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Showing posts from March, 2012

2012: The Year That Twitter Broke

I recall that a good number of conference-goers followed the SCMS conference via Twitter last year and undoubtedly some had before. But this year feels different: the SCMS website has prominently displayed the Twitter feed, and even the least networked film-studies people I know followed the feed and discussed it.
I do not use Twitter, so my reactions are colored by that. To my eye, the tweets excel at coordinating meetings, dealing with varying sorts of live information, and quick-capsule synopses of talks. (Catherine Grant's summaries are particularly impressive in scope.) The latter seems like a useful in-between information between title and abstract and helps conference-goers get a sense of panels they are not able to attend.
Maybe because I don't write in such short-form entries, I'm especially impressed when more substantial dialogue manages to happen. And it does happen. Perhaps my favorite insight comes from Jason Mittell: "I think everyone in the field think…

SCMS 2012: The New Theoretical Return

A first glance through the SCMS program made me think that the Post-Theory crowd had won: many, if not most, of the titles seemed to reflect middle-level research projects, organized around a particular and even narrow object of study. However, a couple of panels made me realize that film theory actually is playing a key role in the conference.

The Where is Film Theory Now? workshop was interesting both for its constellation of polemics and its popularity. By my estimation, about 75 people packed into the room, and a certain energy was palpable for what in effect was an unofficial inauguration of a Contemporary Film Theory scholarly interest group. The workshop participants all spoke to varying aspects of the phenomenon of what I'll call the New Theoretical Return: Philip Rosen; Elena Gorfinkel; Caetlin Benson-Allot; John David Rhodes; Damon Young and chair Scott Richmond. They nor those in the audience presented a unified vision of where film theory is (going) today, but a few tre…

Carnival in Costa Rica

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I expected a spectacle travelogue from Carnival in Costa Rica (20th-Fox, Gregory Ratoff) and on a basic level, the film did not disappoint: the Good Neighbor cultural condescension is thick and the musical numbers are designed to show off the Technicolor.


What I did not expect was a feature film so similar to others I've been watching in 1947: a low-key comedy-romance-melodrama hybrid wedged halfway between B film and A film aesthetics. Luisa Molina is the daughter of a Costa Rican father and an American mother, and her family wants to arrange a marriage with Pepe Castro. Neither Luisa nor Pepe are excited by the prospect of arranged marriage and prefer their romantic interests instead. The film, therefore, becomes a drama about the coming of modernity and the playing off of gender and class against traditional stricture.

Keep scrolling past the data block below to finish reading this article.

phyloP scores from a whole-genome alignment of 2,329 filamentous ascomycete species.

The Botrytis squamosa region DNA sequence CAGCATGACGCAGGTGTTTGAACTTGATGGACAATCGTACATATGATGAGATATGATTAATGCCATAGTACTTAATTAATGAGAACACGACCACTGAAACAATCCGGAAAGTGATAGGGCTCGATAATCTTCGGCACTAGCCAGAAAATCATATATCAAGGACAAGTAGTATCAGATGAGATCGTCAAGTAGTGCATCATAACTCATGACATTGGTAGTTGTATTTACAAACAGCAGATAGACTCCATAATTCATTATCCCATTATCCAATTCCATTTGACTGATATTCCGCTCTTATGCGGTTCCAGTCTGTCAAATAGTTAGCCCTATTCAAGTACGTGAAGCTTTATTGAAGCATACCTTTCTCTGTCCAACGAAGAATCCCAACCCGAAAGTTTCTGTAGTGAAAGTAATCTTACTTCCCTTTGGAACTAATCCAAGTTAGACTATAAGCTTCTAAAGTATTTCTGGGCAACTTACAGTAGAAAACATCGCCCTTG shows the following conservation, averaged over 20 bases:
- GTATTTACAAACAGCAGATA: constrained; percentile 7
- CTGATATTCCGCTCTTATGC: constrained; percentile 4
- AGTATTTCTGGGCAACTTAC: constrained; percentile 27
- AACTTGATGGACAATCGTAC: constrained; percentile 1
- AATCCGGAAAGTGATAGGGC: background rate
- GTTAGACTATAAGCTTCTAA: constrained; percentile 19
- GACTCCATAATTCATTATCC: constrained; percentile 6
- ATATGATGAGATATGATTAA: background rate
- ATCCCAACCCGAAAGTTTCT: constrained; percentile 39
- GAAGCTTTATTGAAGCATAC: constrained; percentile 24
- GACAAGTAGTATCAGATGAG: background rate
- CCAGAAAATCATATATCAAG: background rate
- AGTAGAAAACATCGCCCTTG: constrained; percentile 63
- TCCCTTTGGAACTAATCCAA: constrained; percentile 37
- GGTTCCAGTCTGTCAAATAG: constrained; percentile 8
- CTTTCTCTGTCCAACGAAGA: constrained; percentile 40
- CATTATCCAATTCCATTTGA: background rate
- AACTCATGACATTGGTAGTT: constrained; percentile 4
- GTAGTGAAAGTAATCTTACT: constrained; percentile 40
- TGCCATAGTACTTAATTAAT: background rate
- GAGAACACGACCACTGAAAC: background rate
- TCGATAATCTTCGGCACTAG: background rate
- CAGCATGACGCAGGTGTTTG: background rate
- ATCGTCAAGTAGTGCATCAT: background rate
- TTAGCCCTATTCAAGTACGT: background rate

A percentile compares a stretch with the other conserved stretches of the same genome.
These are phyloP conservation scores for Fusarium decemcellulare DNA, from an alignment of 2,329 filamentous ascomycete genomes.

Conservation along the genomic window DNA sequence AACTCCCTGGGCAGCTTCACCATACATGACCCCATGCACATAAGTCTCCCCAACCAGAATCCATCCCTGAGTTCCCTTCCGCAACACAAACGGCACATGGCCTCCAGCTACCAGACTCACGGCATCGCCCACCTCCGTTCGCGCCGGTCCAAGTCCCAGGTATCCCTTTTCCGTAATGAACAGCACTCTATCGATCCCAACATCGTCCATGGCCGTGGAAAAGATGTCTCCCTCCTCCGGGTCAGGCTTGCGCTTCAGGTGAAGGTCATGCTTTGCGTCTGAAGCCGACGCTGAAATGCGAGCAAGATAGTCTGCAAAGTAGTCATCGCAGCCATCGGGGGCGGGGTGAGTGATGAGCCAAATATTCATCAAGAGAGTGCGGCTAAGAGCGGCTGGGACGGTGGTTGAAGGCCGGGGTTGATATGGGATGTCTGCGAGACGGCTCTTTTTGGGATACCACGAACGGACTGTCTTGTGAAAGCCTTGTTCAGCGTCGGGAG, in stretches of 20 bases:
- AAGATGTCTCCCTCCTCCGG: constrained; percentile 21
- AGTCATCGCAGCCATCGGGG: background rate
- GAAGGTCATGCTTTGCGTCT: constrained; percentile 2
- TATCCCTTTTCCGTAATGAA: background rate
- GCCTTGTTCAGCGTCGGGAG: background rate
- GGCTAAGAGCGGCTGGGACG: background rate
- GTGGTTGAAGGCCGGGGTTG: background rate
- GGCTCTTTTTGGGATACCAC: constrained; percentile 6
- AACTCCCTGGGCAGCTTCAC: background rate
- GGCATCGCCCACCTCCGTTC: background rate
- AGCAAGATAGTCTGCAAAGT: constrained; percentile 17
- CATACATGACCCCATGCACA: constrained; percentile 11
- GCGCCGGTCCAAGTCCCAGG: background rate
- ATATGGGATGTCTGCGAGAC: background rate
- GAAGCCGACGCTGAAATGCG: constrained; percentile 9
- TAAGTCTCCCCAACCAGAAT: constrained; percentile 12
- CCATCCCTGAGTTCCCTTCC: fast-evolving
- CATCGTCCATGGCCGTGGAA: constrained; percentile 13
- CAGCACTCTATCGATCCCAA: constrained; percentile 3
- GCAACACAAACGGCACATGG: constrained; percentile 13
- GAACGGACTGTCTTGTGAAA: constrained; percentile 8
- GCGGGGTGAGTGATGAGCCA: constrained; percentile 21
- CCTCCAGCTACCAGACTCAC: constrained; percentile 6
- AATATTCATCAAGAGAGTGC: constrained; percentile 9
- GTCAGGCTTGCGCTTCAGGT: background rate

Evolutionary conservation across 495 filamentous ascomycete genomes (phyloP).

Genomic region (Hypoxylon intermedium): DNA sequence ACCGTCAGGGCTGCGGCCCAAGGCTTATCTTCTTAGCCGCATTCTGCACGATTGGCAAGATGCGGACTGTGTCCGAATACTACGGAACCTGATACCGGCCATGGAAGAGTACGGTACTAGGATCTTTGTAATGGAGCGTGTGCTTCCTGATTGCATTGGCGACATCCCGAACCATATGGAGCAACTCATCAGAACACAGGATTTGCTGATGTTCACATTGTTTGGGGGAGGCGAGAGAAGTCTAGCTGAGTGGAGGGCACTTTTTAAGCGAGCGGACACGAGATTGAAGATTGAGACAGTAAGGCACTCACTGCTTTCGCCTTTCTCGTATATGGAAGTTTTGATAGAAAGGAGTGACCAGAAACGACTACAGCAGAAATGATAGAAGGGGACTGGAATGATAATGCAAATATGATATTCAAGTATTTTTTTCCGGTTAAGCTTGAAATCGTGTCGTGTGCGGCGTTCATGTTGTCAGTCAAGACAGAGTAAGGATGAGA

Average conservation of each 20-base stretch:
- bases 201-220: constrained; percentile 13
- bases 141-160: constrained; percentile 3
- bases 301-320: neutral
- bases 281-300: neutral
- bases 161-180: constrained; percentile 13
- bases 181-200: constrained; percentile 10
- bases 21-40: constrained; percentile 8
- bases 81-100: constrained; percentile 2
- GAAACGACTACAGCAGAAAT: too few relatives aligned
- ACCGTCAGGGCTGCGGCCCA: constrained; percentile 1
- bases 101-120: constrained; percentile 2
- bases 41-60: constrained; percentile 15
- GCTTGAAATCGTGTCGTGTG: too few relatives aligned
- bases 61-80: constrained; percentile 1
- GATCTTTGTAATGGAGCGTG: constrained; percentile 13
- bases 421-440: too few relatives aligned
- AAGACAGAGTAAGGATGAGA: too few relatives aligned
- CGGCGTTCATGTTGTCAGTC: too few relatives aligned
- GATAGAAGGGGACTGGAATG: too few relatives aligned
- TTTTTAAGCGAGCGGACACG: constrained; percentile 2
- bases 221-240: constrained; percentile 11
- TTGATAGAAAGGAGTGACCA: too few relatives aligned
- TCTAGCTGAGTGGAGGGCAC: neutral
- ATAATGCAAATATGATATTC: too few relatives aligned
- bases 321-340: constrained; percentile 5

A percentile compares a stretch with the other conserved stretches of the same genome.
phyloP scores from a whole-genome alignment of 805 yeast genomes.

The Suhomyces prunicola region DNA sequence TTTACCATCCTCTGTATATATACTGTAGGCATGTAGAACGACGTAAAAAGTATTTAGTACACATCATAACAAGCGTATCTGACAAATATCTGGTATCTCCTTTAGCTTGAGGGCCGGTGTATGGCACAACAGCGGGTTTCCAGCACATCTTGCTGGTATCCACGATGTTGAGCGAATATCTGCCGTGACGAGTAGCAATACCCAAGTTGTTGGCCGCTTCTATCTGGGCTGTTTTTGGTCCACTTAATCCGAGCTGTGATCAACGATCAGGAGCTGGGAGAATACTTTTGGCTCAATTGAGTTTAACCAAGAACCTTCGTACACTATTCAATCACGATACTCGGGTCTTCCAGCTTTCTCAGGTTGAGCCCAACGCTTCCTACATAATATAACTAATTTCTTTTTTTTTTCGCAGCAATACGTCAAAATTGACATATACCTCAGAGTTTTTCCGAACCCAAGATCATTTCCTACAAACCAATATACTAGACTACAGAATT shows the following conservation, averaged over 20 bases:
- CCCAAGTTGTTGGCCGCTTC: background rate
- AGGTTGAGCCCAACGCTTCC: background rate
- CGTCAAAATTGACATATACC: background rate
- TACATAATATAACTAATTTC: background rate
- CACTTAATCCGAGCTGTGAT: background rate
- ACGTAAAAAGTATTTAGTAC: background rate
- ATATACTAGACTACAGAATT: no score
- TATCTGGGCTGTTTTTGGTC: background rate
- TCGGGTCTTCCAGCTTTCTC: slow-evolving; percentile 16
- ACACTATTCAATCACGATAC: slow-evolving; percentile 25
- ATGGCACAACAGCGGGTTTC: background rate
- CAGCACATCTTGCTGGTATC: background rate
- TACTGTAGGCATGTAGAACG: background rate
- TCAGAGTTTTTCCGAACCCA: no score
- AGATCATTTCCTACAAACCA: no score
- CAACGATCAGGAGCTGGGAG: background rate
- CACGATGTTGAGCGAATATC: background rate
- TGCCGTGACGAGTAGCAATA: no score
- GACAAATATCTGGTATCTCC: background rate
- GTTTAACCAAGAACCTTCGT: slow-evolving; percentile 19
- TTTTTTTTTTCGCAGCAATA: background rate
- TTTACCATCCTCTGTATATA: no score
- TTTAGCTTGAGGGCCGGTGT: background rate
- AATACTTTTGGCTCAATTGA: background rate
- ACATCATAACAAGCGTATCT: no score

Formally, there are a couple of notable things. First, even this film starts off with the documentary-style shot, with a voiceover narration. However, this narrato…

SCMS 2012-bound

I'm heading off today to Boston for the SCMS conference. I'm giving a talk entitled "Hollywood Mannerism" on the first slot Wednesday (!). It's part of a panel on revising Classical assumptions in Hollywood historiography, so I'm excited to hear what my co-presenters have to say.
I will try to blog about the conference and in any case have a backlog of 1947 write-ups, so expect more posting.

CFP: Materiality and Object-Oriented Fandom

Via Bob Rehak:
Call for Papers Materiality and Object-Oriented Fandom (March 2014)

A special issue of Transformative Works and Cultures on objects and artifacts in media fandom.

Alongside its consumption and transformation of texts, media fandom has always been marked by its consumption and transformation of objects. From superhero figures, model kits, and wargaming miniatures for sale at hobby shops, to costumes and props worn at Comic-Con, material objects and body decoration have functioned as displays of textual affiliation, crafting skills, or collecting prowess, reflecting a long history of fan-created and -circulated artifacts around popular media fictions.
This special issue seeks historically and theoretically informed essays that explore the role of objects and their associated practices in fandom, as instances of creativity and consumerism, transformation and affirmation, private archive and public display. We are particularly interested in work that complicates or transcends t…